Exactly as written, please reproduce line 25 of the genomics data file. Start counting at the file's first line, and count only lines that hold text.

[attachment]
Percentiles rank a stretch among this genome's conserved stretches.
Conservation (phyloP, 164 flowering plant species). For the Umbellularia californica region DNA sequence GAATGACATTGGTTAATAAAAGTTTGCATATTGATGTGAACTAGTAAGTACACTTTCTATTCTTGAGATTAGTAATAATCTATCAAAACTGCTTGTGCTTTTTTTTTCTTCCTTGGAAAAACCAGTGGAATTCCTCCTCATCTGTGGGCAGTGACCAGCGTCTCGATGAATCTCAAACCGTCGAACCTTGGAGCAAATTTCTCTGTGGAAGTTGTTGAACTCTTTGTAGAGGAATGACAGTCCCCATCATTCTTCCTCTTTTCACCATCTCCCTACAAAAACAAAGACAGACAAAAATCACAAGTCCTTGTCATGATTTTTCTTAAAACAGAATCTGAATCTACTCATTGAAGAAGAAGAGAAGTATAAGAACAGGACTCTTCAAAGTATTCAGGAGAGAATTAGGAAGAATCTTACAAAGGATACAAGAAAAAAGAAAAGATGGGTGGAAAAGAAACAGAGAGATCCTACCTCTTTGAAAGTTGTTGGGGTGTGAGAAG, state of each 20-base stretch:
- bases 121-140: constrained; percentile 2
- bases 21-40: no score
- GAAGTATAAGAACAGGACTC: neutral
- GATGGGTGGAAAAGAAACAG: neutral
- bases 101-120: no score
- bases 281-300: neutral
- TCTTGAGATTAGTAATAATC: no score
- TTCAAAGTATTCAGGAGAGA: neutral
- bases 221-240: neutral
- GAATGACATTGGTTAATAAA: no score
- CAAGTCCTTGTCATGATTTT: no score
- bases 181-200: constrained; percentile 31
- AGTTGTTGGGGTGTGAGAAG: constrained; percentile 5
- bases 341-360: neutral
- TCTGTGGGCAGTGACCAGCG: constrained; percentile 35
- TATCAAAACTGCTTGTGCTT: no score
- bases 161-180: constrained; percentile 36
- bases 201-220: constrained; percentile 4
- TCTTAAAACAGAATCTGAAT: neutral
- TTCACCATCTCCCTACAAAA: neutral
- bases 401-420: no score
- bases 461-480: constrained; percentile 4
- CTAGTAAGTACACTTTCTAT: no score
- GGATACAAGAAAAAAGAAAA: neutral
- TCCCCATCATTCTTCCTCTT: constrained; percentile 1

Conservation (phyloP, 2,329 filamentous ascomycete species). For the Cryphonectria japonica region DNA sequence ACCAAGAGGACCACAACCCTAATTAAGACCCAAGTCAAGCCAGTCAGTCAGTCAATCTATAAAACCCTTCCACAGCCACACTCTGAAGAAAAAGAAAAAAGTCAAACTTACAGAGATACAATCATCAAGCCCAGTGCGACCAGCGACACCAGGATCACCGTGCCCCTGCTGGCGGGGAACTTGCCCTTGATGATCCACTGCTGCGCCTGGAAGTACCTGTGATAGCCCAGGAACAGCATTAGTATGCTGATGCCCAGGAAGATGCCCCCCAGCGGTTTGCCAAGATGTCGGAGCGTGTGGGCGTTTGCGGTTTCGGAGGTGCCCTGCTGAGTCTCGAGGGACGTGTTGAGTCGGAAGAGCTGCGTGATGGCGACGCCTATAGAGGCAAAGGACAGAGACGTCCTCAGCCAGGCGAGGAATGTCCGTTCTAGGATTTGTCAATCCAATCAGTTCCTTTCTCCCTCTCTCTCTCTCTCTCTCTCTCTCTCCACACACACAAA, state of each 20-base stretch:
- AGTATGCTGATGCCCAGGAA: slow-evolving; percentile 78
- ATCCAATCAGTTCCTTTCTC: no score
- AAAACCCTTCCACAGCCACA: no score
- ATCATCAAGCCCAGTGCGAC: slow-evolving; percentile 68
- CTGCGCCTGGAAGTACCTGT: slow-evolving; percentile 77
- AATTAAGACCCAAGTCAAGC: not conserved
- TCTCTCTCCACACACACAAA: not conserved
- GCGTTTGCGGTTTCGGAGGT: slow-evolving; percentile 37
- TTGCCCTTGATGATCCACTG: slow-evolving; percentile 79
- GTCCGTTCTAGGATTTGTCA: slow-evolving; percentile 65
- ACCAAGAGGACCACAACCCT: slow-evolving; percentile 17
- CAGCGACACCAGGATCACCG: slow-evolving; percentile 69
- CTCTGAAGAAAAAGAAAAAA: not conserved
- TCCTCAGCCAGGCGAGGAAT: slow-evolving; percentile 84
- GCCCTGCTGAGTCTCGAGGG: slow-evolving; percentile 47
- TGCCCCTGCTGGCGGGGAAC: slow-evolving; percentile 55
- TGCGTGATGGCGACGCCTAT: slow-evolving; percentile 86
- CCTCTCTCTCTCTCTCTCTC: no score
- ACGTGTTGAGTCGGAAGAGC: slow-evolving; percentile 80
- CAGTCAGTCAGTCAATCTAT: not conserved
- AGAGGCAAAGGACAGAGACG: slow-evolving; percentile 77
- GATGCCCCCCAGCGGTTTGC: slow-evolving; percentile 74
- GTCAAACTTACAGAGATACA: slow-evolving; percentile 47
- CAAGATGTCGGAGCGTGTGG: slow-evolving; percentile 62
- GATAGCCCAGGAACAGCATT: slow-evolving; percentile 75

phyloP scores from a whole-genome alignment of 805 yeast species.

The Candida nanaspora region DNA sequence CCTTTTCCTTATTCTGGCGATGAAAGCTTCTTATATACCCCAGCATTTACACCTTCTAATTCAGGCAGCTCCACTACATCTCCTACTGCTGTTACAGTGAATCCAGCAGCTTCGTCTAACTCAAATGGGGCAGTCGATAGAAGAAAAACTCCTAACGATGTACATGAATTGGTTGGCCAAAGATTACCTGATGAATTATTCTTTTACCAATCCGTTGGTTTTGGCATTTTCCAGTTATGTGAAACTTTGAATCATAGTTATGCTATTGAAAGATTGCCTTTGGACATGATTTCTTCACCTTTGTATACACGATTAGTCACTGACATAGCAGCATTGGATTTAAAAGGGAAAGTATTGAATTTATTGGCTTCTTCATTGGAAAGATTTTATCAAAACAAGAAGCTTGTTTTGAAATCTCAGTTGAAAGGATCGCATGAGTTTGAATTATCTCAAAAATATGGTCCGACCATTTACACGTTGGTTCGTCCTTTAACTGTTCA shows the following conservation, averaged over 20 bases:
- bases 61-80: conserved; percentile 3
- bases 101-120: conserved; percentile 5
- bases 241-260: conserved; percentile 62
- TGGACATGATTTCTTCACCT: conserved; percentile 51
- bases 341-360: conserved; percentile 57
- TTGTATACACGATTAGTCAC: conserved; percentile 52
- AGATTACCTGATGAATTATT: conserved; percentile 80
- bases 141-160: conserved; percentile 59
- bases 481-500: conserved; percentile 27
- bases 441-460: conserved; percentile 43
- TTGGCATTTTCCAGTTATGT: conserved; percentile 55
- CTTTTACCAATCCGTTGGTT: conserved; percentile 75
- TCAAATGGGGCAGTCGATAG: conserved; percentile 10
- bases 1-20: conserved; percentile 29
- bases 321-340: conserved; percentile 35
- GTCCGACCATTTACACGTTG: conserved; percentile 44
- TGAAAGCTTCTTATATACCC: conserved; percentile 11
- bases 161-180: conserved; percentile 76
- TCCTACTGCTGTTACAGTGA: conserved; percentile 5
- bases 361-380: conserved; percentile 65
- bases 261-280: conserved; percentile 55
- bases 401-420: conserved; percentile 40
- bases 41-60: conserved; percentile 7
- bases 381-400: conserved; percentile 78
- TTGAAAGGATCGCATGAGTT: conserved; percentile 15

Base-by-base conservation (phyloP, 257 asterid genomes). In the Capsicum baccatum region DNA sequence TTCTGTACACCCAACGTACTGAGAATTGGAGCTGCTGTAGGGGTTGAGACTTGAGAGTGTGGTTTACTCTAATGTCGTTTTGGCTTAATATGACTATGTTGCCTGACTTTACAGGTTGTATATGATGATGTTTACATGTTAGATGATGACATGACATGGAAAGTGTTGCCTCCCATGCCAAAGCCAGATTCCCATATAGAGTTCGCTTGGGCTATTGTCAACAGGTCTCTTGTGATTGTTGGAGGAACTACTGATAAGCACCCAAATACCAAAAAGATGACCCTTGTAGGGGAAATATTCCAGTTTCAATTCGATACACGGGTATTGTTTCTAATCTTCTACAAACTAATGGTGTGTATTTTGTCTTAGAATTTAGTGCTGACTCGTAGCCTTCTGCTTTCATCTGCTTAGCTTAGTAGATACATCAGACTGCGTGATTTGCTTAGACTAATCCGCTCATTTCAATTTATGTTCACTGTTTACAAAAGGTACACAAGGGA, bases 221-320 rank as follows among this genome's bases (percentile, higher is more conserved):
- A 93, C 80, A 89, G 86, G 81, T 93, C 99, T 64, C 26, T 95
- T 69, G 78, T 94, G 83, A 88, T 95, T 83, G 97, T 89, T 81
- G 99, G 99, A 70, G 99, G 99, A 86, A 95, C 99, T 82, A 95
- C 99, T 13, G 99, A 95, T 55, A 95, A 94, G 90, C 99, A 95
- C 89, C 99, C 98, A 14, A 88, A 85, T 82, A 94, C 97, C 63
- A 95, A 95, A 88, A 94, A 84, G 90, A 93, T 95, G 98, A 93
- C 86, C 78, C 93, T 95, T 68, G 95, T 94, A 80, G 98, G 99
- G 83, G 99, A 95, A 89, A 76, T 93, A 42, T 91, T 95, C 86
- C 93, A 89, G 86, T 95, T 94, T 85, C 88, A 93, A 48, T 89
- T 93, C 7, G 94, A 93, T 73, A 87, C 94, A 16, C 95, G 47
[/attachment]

- CTAGTAAGTACACTTTCTAT: no score